fbpx

How This Educator Uses STEM in the Classroom

A backpack on the ground in a STEM classroom

Nathan Tasca is a high school educator at Marist College Bendigo; an F-Year 12 school.  As part of our EduDrone conference last year, Nathan shared his experiences around using STEM in the classroom with the help of drones. 

Marist is a Reggio school, so has a foundation in play-based learning and they move into project-based-learning in Year 5. 

Nathan is an English and Humanities teacher who ‘fell into Technology’, as he calls it, and is now the Learning Technology Advisor, ensuring that STEM is encountered by students across the school. 

His mandate as a leader is this: Give students the chance to experience it. If they never try 3D Design, they’ll never find their passion. If they never have a chance to play they’ll never know if that might have turned into something.

This is how he introduces his students to drones in the classroom:

Drone Safety in the Classroom

Get students to understand the rules. CASA rules apply when flying outside but when you’re inside a building, they are much more liberal — as long as you don’t cause damage or harm to a person or a property, you’re good to go. 

Learning how to introduce drones into your classroom with a She Maps Orbit membership gives you a set of classroom rules that you can apply yourself as an educator and teach to your students, from marked ‘flying zones’ to flying protocols. 

Communicating the Drone Safety Briefing to Students

Nathan found that, when students were faced with a whole fleet of drones that they were about to fly in the air, they actually weren’t too interested in a detailed safety briefing. 

The beauty of flying with microdrones, which are small and safe, is that they are much less likely to cause injury or damage. Nathan’s recommendation is to go through the basics of a safety briefing first, only covering off the essentials, and then go through a much more thorough safety briefing once students have had their first flight experience and are much more engaged. 

Flying Drones... and Crashing Them

Nathan finds that his students are always natural drone pilots as they have the dexterity from using game consoles and other technology. But they will crash, and in amazing circumstances sometimes. 

He lets his students know that it’s all part of the learning experience to set a tone of growth, not critical perfectionism in his classroom. 

Drone Challenges in the Classroom

Creating challenges or projects with drones helps students with their intent to become better drone pilots and geospatial scientists. It also creates a natural reason to have a debrief following every flight session, just as industry professionals would in the real world.

The great thing about flying with drones is that the experience is cool enough that you don’t need additional fancy equipment to make it better. What you already have in your classroom is perfect.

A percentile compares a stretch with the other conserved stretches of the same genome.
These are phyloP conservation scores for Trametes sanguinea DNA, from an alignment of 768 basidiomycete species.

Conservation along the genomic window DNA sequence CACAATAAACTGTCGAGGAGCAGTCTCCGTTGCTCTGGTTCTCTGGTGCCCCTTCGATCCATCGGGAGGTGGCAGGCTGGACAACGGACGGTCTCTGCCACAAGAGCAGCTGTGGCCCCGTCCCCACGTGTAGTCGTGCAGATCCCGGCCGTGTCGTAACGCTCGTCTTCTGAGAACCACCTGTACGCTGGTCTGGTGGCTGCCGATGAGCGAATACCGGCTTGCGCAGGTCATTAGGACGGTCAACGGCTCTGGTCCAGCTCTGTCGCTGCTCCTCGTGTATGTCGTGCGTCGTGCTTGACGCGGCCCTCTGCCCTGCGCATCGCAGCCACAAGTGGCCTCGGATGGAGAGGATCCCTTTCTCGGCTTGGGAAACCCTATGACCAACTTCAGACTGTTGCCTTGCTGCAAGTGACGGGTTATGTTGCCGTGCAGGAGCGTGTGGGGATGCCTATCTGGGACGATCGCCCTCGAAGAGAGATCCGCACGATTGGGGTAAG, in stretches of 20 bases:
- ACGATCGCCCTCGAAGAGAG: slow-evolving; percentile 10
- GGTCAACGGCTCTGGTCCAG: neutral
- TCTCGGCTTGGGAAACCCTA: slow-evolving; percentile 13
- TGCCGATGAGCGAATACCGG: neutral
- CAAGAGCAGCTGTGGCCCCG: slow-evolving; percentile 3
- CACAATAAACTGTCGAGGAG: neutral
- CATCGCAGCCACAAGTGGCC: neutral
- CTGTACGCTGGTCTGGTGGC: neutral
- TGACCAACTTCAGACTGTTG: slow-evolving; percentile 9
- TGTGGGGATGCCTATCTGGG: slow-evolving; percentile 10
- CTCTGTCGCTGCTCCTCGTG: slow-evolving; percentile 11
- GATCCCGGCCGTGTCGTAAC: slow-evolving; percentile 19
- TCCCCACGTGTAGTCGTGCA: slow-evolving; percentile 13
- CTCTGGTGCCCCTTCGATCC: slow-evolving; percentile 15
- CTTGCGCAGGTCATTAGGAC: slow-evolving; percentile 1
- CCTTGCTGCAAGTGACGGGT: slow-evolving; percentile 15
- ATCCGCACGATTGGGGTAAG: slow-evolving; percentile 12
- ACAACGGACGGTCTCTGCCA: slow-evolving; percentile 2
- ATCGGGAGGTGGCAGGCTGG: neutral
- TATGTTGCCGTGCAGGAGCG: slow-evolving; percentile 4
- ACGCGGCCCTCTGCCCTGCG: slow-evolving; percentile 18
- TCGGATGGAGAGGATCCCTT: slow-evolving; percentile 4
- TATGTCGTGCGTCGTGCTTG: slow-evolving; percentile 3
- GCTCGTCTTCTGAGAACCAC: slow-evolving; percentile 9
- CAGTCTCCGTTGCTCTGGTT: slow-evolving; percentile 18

Nathan finds that simple challenges are the best. Flying around  a group of chairs, creating a spot landing challenge where students try to land on a certain object, and also flying through gaps is important for drone flight dexterity.

The Top Gun Drone Challenge

This is yet to be trademarked by Nathan so copy it and apply it in your classroom while you can!

Using the ideas below, create a series of challenges that students attempt in groups. Award the top 3 of each group 3, 2, 1 points and add them up at the end to find the true Top Gun of your classroom. 

Example Challenges

  • Fly around a school chair and land.
  • Fly a three chair slalom and land.
  • Spot landing at a distance (helps with the very challenging skill of depth perception).
  • Fly through chair legs
  • Frogger (take off and land on a series of spots). 

Introducing Real World Applications of Drones

While drone pilots are essential, they are flying for a reason. Nathan recommends getting students to present their findings on future uses of drones:

  1. At school
  2. In society

Here are some of the phenomenal uses his students came up with unassisted by him:

  •  Yard duty supervisions
  • Mapping rubbish location to improve bin provisions
  • Aerial views to ensure the sprinklers work effectively
  • Develop drones to deploy defibs in cities
  • Deliver medical supplies to remote parts of the country
  • Delivering pizza
  • Defence
  • Environmental and societal needs
This was from a classroom in 2019 so we can’t wait to see what students are coming up with now.

Real World Scenarios in the Classroom

With microdrones (and a little imagination!) , it is possible to introduce real world scenarios into the classroom — disaster relief teams, mini marine biologists, and so much more. 

At She Maps, we have spent years imagining up real world scenarios and testing them on students. A She Maps Orbit membership provides teachers with these in a ready-to-teach format that’s mapped to US and Australian curriculum. 

Find out more about incorporating drones into your classroom with Orbit:

Share on facebook
Share
Share on twitter
Tweet
Share on linkedin
Share
In this article:
    Add a header to begin generating the table of contents
    Share on facebook
    Share on twitter
    Share on linkedin

    Stay up to date

    Subscribe by email and never miss a blog posts or announcment.

    5 Free Drone Videos

    Fastest way to start using drones in your classroom

    Learn The 5 Essentials You Must Master To Bring Engaging Drone Activities Into Your Classroom.

    Check out our Children's Book